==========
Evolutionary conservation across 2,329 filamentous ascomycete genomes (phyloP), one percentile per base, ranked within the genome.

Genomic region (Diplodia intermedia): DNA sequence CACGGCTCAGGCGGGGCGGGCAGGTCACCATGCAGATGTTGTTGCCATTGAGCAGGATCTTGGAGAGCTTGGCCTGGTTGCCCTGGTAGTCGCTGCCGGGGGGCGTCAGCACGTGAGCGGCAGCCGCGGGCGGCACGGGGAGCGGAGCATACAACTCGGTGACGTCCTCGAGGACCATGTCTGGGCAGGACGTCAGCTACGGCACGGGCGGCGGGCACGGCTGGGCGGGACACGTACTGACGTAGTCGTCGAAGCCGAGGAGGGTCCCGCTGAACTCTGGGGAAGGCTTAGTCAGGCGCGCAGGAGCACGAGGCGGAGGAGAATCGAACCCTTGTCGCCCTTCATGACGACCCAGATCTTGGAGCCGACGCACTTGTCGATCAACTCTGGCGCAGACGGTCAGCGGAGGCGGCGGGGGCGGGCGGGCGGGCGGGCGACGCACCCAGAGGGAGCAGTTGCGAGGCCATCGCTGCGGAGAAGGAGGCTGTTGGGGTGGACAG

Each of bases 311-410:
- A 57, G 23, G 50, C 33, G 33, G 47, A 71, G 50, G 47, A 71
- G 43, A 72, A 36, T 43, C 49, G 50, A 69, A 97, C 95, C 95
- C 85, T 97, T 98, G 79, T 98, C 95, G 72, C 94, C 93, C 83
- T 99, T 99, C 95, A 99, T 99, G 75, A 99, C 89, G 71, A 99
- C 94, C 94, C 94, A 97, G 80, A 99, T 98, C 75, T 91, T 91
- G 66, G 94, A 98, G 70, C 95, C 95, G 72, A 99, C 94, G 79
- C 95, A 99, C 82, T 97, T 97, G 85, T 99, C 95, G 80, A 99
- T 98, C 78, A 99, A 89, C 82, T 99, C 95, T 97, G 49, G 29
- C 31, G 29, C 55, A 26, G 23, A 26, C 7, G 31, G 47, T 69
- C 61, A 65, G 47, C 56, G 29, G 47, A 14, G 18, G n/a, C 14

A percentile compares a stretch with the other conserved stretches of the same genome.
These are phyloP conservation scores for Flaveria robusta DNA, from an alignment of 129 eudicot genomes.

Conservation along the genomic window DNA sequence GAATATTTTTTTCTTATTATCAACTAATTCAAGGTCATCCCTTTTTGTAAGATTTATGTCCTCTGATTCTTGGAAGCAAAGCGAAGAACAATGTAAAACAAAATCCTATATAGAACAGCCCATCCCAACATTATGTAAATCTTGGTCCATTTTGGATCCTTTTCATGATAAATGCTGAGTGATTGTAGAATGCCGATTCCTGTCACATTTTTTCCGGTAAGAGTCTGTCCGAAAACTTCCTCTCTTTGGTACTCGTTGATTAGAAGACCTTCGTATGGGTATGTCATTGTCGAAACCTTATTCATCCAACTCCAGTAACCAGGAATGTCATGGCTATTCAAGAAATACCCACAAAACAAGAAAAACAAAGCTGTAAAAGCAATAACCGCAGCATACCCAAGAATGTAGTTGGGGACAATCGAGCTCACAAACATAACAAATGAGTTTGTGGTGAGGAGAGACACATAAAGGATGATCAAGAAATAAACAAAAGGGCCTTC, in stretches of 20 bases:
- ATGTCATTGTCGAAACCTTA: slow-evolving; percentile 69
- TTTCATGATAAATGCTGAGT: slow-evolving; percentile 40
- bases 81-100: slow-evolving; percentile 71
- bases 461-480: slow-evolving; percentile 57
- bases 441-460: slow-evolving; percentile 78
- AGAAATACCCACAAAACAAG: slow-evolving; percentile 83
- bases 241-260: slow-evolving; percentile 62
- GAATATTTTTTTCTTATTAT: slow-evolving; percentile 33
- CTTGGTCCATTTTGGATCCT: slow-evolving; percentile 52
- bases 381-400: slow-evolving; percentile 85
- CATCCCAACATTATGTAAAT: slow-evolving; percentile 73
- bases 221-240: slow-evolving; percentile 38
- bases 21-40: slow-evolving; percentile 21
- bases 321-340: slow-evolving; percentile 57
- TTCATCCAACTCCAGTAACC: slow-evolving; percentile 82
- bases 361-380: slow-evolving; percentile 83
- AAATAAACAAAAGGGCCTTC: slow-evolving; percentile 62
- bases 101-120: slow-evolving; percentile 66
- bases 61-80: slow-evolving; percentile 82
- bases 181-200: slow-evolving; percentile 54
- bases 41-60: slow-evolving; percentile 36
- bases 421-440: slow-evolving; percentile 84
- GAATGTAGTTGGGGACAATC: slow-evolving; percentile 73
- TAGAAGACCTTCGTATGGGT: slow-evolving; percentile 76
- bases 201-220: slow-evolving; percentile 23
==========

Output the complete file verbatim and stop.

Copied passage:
Evolutionary conservation across 2,329 filamentous ascomycete genomes (phyloP), one percentile per base, ranked within the genome.

Genomic region (Diplodia intermedia): DNA sequence CACGGCTCAGGCGGGGCGGGCAGGTCACCATGCAGATGTTGTTGCCATTGAGCAGGATCTTGGAGAGCTTGGCCTGGTTGCCCTGGTAGTCGCTGCCGGGGGGCGTCAGCACGTGAGCGGCAGCCGCGGGCGGCACGGGGAGCGGAGCATACAACTCGGTGACGTCCTCGAGGACCATGTCTGGGCAGGACGTCAGCTACGGCACGGGCGGCGGGCACGGCTGGGCGGGACACGTACTGACGTAGTCGTCGAAGCCGAGGAGGGTCCCGCTGAACTCTGGGGAAGGCTTAGTCAGGCGCGCAGGAGCACGAGGCGGAGGAGAATCGAACCCTTGTCGCCCTTCATGACGACCCAGATCTTGGAGCCGACGCACTTGTCGATCAACTCTGGCGCAGACGGTCAGCGGAGGCGGCGGGGGCGGGCGGGCGGGCGGGCGACGCACCCAGAGGGAGCAGTTGCGAGGCCATCGCTGCGGAGAAGGAGGCTGTTGGGGTGGACAG

Each of bases 311-410:
- A 57, G 23, G 50, C 33, G 33, G 47, A 71, G 50, G 47, A 71
- G 43, A 72, A 36, T 43, C 49, G 50, A 69, A 97, C 95, C 95
- C 85, T 97, T 98, G 79, T 98, C 95, G 72, C 94, C 93, C 83
- T 99, T 99, C 95, A 99, T 99, G 75, A 99, C 89, G 71, A 99
- C 94, C 94, C 94, A 97, G 80, A 99, T 98, C 75, T 91, T 91
- G 66, G 94, A 98, G 70, C 95, C 95, G 72, A 99, C 94, G 79
- C 95, A 99, C 82, T 97, T 97, G 85, T 99, C 95, G 80, A 99
- T 98, C 78, A 99, A 89, C 82, T 99, C 95, T 97, G 49, G 29
- C 31, G 29, C 55, A 26, G 23, A 26, C 7, G 31, G 47, T 69
- C 61, A 65, G 47, C 56, G 29, G 47, A 14, G 18, G n/a, C 14

A percentile compares a stretch with the other conserved stretches of the same genome.
These are phyloP conservation scores for Flaveria robusta DNA, from an alignment of 129 eudicot genomes.

Conservation along the genomic window DNA sequence GAATATTTTTTTCTTATTATCAACTAATTCAAGGTCATCCCTTTTTGTAAGATTTATGTCCTCTGATTCTTGGAAGCAAAGCGAAGAACAATGTAAAACAAAATCCTATATAGAACAGCCCATCCCAACATTATGTAAATCTTGGTCCATTTTGGATCCTTTTCATGATAAATGCTGAGTGATTGTAGAATGCCGATTCCTGTCACATTTTTTCCGGTAAGAGTCTGTCCGAAAACTTCCTCTCTTTGGTACTCGTTGATTAGAAGACCTTCGTATGGGTATGTCATTGTCGAAACCTTATTCATCCAACTCCAGTAACCAGGAATGTCATGGCTATTCAAGAAATACCCACAAAACAAGAAAAACAAAGCTGTAAAAGCAATAACCGCAGCATACCCAAGAATGTAGTTGGGGACAATCGAGCTCACAAACATAACAAATGAGTTTGTGGTGAGGAGAGACACATAAAGGATGATCAAGAAATAAACAAAAGGGCCTTC, in stretches of 20 bases:
- ATGTCATTGTCGAAACCTTA: slow-evolving; percentile 69
- TTTCATGATAAATGCTGAGT: slow-evolving; percentile 40
- bases 81-100: slow-evolving; percentile 71
- bases 461-480: slow-evolving; percentile 57
- bases 441-460: slow-evolving; percentile 78
- AGAAATACCCACAAAACAAG: slow-evolving; percentile 83
- bases 241-260: slow-evolving; percentile 62
- GAATATTTTTTTCTTATTAT: slow-evolving; percentile 33
- CTTGGTCCATTTTGGATCCT: slow-evolving; percentile 52
- bases 381-400: slow-evolving; percentile 85
- CATCCCAACATTATGTAAAT: slow-evolving; percentile 73
- bases 221-240: slow-evolving; percentile 38
- bases 21-40: slow-evolving; percentile 21
- bases 321-340: slow-evolving; percentile 57
- TTCATCCAACTCCAGTAACC: slow-evolving; percentile 82
- bases 361-380: slow-evolving; percentile 83
- AAATAAACAAAAGGGCCTTC: slow-evolving; percentile 62
- bases 101-120: slow-evolving; percentile 66
- bases 61-80: slow-evolving; percentile 82
- bases 181-200: slow-evolving; percentile 54
- bases 41-60: slow-evolving; percentile 36
- bases 421-440: slow-evolving; percentile 84
- GAATGTAGTTGGGGACAATC: slow-evolving; percentile 73
- TAGAAGACCTTCGTATGGGT: slow-evolving; percentile 76
- bases 201-220: slow-evolving; percentile 23